“The Practice of Politics is More Honest than the Conduct Of Business”
“If there was a Nobel Prize in criminology, Sutherland undoubtedly would have been awarded it for his work on white-collar crime.” – Karl Mannheim.
Monty Raphael QC of Peters & Peters Solicitors LLP discusses the control of economic crimes.
What, I wonder, would Edwin Sutherland make of it all. He coined the label “white-collar crime” in 1939, but died just over a decade later, shortly after his heavily censored treatise on the subject was first published.
Some cynics might say that the subject continues to be censored to this day. After all, is it not legitimate to ask why the delinquencies of the “overworld” appear to attract far less attention than the misbehaviour of the traditional underworld. The answer might be that the control of economic crime is even less enthusiastically pursued than that of other offences, even if the latter leaves a lot to be desired in clear-up rates.
Sutherland, in his invention of the term, stressed “that persons of the upper socio-economic class engage in much criminal behaviour… that [is] not ordinarily included within the scope of criminology.” White-collar crime, as he revealed, was “a crime committed by a person of respectability and high social status in the course of his occupation.”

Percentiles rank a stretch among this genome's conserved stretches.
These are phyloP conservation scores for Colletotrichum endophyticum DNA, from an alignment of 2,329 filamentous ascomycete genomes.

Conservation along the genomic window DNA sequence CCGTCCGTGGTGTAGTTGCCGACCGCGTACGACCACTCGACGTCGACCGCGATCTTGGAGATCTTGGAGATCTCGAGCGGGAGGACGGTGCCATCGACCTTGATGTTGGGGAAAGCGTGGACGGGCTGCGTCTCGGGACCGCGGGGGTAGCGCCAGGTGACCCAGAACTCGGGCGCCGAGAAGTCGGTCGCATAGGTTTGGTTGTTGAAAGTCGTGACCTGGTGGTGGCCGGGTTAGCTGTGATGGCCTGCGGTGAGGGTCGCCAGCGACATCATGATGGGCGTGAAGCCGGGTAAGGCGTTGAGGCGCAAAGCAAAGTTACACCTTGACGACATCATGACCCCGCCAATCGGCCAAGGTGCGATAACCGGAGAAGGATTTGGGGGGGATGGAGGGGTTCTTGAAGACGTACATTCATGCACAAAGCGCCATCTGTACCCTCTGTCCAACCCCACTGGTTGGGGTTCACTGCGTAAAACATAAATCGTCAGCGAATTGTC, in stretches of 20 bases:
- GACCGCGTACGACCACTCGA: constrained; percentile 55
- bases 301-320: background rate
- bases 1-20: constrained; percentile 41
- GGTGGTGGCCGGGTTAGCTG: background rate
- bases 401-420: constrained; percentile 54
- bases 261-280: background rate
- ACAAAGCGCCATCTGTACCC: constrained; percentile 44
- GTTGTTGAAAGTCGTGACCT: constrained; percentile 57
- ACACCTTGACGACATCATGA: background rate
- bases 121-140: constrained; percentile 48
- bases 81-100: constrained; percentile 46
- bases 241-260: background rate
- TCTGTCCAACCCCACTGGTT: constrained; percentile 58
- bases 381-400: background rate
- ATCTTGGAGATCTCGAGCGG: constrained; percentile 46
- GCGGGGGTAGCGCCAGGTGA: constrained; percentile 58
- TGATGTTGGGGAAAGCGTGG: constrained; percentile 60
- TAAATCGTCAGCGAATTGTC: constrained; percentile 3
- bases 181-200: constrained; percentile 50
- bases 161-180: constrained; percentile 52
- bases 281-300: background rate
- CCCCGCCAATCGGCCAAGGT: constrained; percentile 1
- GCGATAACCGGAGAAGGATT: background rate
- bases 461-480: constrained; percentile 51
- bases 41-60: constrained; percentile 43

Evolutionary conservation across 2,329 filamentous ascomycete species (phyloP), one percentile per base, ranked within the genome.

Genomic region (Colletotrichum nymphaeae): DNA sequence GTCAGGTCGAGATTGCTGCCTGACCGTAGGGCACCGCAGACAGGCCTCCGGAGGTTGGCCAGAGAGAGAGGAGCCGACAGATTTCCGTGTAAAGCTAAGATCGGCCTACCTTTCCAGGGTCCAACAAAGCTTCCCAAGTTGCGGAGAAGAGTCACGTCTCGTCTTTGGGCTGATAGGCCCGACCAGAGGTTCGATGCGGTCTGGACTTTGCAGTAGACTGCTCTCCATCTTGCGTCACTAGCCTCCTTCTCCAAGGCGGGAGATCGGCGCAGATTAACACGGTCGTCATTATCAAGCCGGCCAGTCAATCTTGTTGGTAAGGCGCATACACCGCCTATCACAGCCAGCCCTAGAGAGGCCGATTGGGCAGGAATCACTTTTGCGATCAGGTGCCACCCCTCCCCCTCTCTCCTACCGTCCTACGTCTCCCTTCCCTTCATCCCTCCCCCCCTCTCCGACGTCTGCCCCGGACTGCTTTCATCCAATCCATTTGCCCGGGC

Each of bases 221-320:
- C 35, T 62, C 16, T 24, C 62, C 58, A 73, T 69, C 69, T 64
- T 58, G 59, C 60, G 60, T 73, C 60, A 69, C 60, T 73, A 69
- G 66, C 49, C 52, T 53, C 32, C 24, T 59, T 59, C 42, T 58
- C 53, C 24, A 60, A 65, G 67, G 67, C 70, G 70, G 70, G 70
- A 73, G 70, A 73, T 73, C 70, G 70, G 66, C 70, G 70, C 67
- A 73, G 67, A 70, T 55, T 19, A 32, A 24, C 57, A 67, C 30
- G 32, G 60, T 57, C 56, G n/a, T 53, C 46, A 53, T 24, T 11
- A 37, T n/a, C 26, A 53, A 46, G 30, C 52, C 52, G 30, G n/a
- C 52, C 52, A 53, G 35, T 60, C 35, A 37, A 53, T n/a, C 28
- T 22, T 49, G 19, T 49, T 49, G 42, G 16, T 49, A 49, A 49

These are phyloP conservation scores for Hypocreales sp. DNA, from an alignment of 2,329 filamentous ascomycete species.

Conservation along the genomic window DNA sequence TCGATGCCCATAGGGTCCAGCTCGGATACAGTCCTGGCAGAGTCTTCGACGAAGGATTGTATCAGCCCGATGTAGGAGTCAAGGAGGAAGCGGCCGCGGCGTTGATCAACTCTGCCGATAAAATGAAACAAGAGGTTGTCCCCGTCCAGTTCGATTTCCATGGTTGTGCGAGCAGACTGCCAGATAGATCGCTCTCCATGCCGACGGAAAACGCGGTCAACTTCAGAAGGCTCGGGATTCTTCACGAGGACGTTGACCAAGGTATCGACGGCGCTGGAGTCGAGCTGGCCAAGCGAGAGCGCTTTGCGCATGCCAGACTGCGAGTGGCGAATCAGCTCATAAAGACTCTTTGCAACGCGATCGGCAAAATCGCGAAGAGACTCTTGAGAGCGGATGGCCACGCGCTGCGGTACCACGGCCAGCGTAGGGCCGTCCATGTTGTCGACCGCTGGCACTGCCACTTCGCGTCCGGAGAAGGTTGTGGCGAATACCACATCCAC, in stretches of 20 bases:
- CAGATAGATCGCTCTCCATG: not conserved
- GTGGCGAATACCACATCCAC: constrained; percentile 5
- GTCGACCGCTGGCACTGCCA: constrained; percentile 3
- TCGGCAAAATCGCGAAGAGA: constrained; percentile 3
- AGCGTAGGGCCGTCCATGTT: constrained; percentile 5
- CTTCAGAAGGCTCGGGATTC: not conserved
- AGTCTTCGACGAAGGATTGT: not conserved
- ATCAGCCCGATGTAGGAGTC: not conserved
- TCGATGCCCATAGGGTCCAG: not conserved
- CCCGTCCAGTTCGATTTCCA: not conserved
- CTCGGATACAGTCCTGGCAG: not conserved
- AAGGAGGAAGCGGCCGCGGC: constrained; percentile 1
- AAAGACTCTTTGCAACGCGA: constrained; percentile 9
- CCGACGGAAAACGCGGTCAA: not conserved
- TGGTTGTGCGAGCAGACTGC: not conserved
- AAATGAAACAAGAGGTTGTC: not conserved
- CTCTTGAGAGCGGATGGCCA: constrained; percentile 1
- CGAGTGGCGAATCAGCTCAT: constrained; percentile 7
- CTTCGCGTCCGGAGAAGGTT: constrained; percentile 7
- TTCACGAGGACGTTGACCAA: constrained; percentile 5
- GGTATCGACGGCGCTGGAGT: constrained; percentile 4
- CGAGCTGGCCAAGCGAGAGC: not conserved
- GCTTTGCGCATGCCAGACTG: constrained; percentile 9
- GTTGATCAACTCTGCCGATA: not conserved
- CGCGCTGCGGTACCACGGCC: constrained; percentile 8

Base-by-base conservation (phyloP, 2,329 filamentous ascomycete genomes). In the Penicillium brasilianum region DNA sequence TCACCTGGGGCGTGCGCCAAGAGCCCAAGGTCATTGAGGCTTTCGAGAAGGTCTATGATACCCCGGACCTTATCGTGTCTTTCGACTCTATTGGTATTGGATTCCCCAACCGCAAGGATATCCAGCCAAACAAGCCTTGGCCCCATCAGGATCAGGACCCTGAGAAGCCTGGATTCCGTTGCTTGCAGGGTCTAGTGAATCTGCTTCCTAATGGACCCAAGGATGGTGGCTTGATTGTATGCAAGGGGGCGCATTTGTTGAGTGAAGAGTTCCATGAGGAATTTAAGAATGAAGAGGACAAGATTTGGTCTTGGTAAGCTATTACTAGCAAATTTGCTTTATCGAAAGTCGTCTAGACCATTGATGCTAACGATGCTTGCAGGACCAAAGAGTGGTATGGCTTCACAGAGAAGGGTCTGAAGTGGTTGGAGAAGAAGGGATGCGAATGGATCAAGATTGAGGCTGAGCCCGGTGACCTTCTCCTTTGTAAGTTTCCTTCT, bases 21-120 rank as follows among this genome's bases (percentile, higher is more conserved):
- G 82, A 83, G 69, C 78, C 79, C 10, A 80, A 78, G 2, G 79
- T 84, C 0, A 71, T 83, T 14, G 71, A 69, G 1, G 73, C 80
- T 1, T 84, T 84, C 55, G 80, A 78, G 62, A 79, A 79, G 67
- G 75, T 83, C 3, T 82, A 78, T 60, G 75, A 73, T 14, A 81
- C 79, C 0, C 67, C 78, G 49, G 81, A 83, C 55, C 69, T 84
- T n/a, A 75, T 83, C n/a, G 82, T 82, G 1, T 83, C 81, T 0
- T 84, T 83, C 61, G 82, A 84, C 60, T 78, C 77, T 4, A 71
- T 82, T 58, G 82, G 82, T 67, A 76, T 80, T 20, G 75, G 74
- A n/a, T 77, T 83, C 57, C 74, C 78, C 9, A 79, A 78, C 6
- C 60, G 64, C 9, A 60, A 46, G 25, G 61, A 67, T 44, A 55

We now recognise that this definition, ground-breaking as it was, was too conservative. This genre of criminality, we now know, can be, and is, committed by all social classes. Unlike the sanctioning landscape that Sutherland surveyed, offenders, when prosecuted, are treated (at least in theory) like any other offender. What Sutherland could not have foreseen was that in the decades after his death, the whole world would become fertile ground for business crime; that offenders would progress from traditional offences against property – burglary, robbery and common theft – and drug trafficking, to acquire the skills of the organised individual and corporate transnational fraudster, corrupter, tax evader and price fixer. Neither could he have foreseen that despite national and transnational efforts to confront these activities, they would prevail and challenge the ability of the most sophisticated societies to tackle them in an effective and coherent manner.
It may be argued that, just as it took a century of business abuse in the US and other developed states to provoke Sutherland’s eureka moment, so it may take at least that time – if not longer – for countries to both recognise and devote the physical and political resources needed to develop a truly efficient and responsive strategy.
We long ago recognised the social and economic harm that results from business crime. Thus one of Edwin Sutherland’s concerns, that capitalism appeared to overlook the crimes of capitalists, has been met. This delinquency is universally punishable in one way or another. What remains unclear, as I write, is whether we can claim that it is universally actually punished.